Muscular Dystrophy is a hereditary condition consisting of the deterioration and weakening of the muscular system due to a mutation in one of the thousands of genes that program the proteins critical for muscle integrity. The muscles absorb additional calcium when the membrane that protects the muscles during contracting and relaxing are damaged, and the proteins leak. The additional calcium in the muscle tissue causes damage which leads to the death of the muscle fibers.
Duchenne is the most severe form of MS, and can be deadly. Onset usually occurs in boys between 3 and 5 years old, and progresses rapidly. Often ambulation is no longer possible by adolescence, and respiration diminishes to the point of assistance as the teen years laps.
There is no cure for M.D., though there are numerous therapeutic and medical treatments that can help control the symptoms and progression. With the use of dietary changes, prescriptions such as Corticosteroids, and assistive devices, patients can be kept active as long as possible, which is very important, as the continual atrophying of the muscles is exacerbated by inactivity. Physical and occupational therapies can help counteract against weakness and contractures, however this becomes more difficult as fatigue sets in, and the muscles atrophy. The progression varies greatly from mild lifelong symptoms, severe onset at varying stages, and even death, depending on several factors including the type of Dystrophy.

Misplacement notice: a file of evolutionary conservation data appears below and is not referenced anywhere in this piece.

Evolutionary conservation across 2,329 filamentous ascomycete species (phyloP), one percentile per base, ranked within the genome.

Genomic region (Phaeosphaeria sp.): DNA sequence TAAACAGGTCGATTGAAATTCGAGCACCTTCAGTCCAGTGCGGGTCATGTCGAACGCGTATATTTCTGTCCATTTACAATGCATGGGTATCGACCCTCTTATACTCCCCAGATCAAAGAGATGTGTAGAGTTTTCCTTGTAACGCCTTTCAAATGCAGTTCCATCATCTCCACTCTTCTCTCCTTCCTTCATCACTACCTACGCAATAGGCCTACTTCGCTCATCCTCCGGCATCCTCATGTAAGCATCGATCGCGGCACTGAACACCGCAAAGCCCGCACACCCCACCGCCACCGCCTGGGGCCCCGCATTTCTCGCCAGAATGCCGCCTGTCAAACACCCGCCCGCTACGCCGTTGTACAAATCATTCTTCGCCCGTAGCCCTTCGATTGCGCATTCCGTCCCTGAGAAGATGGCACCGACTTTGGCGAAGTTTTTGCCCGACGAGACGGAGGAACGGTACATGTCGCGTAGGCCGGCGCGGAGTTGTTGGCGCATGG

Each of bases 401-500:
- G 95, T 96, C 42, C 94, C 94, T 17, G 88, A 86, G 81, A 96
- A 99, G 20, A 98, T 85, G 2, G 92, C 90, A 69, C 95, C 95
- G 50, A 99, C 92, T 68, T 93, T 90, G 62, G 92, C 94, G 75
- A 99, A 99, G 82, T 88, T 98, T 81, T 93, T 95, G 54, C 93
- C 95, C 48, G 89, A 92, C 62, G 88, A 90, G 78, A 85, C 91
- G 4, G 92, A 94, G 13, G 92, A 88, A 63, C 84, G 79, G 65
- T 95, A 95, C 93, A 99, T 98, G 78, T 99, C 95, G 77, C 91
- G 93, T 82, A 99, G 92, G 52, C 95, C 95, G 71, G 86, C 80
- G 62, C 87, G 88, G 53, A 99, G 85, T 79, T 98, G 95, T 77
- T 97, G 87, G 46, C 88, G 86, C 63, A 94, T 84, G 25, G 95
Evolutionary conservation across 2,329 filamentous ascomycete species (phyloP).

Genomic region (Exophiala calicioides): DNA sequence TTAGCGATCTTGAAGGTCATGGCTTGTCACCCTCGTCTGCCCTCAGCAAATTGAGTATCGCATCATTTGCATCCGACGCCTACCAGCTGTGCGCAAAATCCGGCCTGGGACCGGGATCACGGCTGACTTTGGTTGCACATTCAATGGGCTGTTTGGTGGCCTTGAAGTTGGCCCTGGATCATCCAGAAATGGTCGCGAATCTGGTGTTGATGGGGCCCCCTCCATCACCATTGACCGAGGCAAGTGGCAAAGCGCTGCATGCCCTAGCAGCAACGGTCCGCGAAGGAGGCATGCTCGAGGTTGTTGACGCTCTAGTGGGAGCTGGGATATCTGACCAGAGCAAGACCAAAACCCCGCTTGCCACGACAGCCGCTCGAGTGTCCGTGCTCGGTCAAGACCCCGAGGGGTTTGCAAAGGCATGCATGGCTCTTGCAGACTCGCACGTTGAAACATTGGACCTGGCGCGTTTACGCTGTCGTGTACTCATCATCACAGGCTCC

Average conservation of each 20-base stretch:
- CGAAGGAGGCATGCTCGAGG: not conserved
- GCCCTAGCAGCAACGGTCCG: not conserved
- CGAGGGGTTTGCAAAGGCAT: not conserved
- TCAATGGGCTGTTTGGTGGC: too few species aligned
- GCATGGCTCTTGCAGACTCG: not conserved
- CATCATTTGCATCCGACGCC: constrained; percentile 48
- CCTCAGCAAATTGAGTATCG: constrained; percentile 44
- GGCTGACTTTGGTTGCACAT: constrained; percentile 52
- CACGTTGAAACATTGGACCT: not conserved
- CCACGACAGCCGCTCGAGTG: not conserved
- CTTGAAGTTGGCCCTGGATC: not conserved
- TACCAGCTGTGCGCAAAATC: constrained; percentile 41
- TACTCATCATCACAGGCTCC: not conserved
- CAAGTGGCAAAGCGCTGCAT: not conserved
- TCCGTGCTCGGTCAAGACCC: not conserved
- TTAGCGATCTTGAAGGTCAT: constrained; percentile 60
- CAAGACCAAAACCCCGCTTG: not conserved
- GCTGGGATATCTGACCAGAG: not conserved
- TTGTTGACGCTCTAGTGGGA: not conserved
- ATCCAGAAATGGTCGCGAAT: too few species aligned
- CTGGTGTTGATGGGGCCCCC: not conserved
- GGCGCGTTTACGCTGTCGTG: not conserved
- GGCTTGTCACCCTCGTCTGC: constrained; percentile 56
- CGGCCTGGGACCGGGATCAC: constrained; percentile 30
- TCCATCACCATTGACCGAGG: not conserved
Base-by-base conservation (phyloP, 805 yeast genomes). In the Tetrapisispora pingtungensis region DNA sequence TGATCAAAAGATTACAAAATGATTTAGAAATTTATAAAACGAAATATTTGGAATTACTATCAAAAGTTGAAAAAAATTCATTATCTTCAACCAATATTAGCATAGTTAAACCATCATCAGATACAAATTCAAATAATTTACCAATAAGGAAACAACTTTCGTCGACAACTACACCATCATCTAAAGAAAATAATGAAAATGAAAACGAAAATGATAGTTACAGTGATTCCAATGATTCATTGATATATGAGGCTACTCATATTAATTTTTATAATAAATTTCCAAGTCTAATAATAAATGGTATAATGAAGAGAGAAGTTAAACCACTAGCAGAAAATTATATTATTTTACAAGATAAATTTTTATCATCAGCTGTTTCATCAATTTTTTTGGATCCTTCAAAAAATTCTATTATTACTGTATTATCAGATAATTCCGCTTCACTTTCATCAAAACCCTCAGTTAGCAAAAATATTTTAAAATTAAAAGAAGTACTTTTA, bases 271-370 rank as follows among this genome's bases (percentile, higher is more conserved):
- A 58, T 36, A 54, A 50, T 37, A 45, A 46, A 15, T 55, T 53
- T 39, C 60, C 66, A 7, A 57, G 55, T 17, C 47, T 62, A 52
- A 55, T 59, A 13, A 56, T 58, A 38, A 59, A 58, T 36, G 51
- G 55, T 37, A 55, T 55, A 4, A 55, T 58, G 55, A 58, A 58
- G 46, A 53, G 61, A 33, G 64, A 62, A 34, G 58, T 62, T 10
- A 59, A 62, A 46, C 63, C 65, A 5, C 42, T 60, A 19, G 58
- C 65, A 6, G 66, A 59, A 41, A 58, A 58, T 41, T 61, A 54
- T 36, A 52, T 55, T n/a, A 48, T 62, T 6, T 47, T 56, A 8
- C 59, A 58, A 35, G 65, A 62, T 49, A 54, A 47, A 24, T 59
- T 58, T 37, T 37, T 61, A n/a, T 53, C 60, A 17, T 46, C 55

Pre-pregnancy genetic screening is important, especially if there is a history of the condition in the family. Women can carry the genes that lead to MS without showing any symptoms, or developing the condition. Males only have one X chromosome, which is sufficient to cause the disorder. Women, having 2 X chromosomes, must have the mutation present in both for the condition to manifest, as the non mutated chromosome can over ride the mutated one.